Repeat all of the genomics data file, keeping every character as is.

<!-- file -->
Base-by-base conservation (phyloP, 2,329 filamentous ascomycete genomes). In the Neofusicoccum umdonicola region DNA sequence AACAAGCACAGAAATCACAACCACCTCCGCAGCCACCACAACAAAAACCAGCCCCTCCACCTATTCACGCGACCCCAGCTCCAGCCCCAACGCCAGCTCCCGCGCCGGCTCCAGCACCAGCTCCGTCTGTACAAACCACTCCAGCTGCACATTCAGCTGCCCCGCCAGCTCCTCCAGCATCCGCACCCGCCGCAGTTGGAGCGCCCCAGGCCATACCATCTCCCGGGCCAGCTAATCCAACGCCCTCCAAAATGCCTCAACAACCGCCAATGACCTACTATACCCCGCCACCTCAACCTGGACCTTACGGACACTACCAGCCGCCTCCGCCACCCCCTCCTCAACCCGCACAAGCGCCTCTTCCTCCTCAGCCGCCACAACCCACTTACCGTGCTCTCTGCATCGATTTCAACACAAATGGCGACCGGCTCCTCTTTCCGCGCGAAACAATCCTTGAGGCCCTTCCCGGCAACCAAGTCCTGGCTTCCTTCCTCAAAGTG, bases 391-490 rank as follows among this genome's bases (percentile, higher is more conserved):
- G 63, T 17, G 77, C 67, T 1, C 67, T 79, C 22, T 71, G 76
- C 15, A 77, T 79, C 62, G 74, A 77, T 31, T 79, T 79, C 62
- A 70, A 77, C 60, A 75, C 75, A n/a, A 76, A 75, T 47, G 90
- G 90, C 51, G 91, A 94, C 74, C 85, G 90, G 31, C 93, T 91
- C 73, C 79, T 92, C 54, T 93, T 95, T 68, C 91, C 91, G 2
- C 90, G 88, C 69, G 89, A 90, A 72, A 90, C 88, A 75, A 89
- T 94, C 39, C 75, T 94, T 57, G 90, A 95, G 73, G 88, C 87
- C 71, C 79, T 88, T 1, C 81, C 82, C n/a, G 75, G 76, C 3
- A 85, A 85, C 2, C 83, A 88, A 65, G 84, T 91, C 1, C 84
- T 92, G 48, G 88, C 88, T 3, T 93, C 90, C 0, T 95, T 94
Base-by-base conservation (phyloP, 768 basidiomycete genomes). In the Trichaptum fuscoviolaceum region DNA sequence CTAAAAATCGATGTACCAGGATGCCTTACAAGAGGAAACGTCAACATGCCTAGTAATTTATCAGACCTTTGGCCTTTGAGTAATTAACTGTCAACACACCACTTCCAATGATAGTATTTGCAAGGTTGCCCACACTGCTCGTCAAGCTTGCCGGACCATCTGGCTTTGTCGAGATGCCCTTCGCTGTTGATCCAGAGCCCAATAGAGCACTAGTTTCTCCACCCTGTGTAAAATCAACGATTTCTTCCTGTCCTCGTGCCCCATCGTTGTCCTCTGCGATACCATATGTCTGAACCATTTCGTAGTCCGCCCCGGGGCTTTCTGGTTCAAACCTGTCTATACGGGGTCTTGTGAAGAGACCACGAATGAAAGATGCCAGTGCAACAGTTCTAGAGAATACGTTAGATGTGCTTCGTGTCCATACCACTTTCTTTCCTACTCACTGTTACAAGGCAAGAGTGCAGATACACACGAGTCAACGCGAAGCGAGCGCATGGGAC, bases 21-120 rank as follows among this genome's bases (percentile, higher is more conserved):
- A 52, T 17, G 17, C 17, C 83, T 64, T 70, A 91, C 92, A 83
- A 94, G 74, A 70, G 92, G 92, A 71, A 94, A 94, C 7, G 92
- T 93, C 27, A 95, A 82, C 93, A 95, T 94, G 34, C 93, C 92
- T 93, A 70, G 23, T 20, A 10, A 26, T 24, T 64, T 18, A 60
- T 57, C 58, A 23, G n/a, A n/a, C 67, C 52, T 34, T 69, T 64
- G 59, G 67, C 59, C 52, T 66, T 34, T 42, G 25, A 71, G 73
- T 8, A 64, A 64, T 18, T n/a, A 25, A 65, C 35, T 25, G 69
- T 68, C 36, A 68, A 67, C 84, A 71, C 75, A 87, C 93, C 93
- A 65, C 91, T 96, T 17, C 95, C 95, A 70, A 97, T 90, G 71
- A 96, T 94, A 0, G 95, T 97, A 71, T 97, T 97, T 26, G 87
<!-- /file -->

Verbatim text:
Base-by-base conservation (phyloP, 2,329 filamentous ascomycete genomes). In the Neofusicoccum umdonicola region DNA sequence AACAAGCACAGAAATCACAACCACCTCCGCAGCCACCACAACAAAAACCAGCCCCTCCACCTATTCACGCGACCCCAGCTCCAGCCCCAACGCCAGCTCCCGCGCCGGCTCCAGCACCAGCTCCGTCTGTACAAACCACTCCAGCTGCACATTCAGCTGCCCCGCCAGCTCCTCCAGCATCCGCACCCGCCGCAGTTGGAGCGCCCCAGGCCATACCATCTCCCGGGCCAGCTAATCCAACGCCCTCCAAAATGCCTCAACAACCGCCAATGACCTACTATACCCCGCCACCTCAACCTGGACCTTACGGACACTACCAGCCGCCTCCGCCACCCCCTCCTCAACCCGCACAAGCGCCTCTTCCTCCTCAGCCGCCACAACCCACTTACCGTGCTCTCTGCATCGATTTCAACACAAATGGCGACCGGCTCCTCTTTCCGCGCGAAACAATCCTTGAGGCCCTTCCCGGCAACCAAGTCCTGGCTTCCTTCCTCAAAGTG, bases 391-490 rank as follows among this genome's bases (percentile, higher is more conserved):
- G 63, T 17, G 77, C 67, T 1, C 67, T 79, C 22, T 71, G 76
- C 15, A 77, T 79, C 62, G 74, A 77, T 31, T 79, T 79, C 62
- A 70, A 77, C 60, A 75, C 75, A n/a, A 76, A 75, T 47, G 90
- G 90, C 51, G 91, A 94, C 74, C 85, G 90, G 31, C 93, T 91
- C 73, C 79, T 92, C 54, T 93, T 95, T 68, C 91, C 91, G 2
- C 90, G 88, C 69, G 89, A 90, A 72, A 90, C 88, A 75, A 89
- T 94, C 39, C 75, T 94, T 57, G 90, A 95, G 73, G 88, C 87
- C 71, C 79, T 88, T 1, C 81, C 82, C n/a, G 75, G 76, C 3
- A 85, A 85, C 2, C 83, A 88, A 65, G 84, T 91, C 1, C 84
- T 92, G 48, G 88, C 88, T 3, T 93, C 90, C 0, T 95, T 94
Base-by-base conservation (phyloP, 768 basidiomycete genomes). In the Trichaptum fuscoviolaceum region DNA sequence CTAAAAATCGATGTACCAGGATGCCTTACAAGAGGAAACGTCAACATGCCTAGTAATTTATCAGACCTTTGGCCTTTGAGTAATTAACTGTCAACACACCACTTCCAATGATAGTATTTGCAAGGTTGCCCACACTGCTCGTCAAGCTTGCCGGACCATCTGGCTTTGTCGAGATGCCCTTCGCTGTTGATCCAGAGCCCAATAGAGCACTAGTTTCTCCACCCTGTGTAAAATCAACGATTTCTTCCTGTCCTCGTGCCCCATCGTTGTCCTCTGCGATACCATATGTCTGAACCATTTCGTAGTCCGCCCCGGGGCTTTCTGGTTCAAACCTGTCTATACGGGGTCTTGTGAAGAGACCACGAATGAAAGATGCCAGTGCAACAGTTCTAGAGAATACGTTAGATGTGCTTCGTGTCCATACCACTTTCTTTCCTACTCACTGTTACAAGGCAAGAGTGCAGATACACACGAGTCAACGCGAAGCGAGCGCATGGGAC, bases 21-120 rank as follows among this genome's bases (percentile, higher is more conserved):
- A 52, T 17, G 17, C 17, C 83, T 64, T 70, A 91, C 92, A 83
- A 94, G 74, A 70, G 92, G 92, A 71, A 94, A 94, C 7, G 92
- T 93, C 27, A 95, A 82, C 93, A 95, T 94, G 34, C 93, C 92
- T 93, A 70, G 23, T 20, A 10, A 26, T 24, T 64, T 18, A 60
- T 57, C 58, A 23, G n/a, A n/a, C 67, C 52, T 34, T 69, T 64
- G 59, G 67, C 59, C 52, T 66, T 34, T 42, G 25, A 71, G 73
- T 8, A 64, A 64, T 18, T n/a, A 25, A 65, C 35, T 25, G 69
- T 68, C 36, A 68, A 67, C 84, A 71, C 75, A 87, C 93, C 93
- A 65, C 91, T 96, T 17, C 95, C 95, A 70, A 97, T 90, G 71
- A 96, T 94, A 0, G 95, T 97, A 71, T 97, T 97, T 26, G 87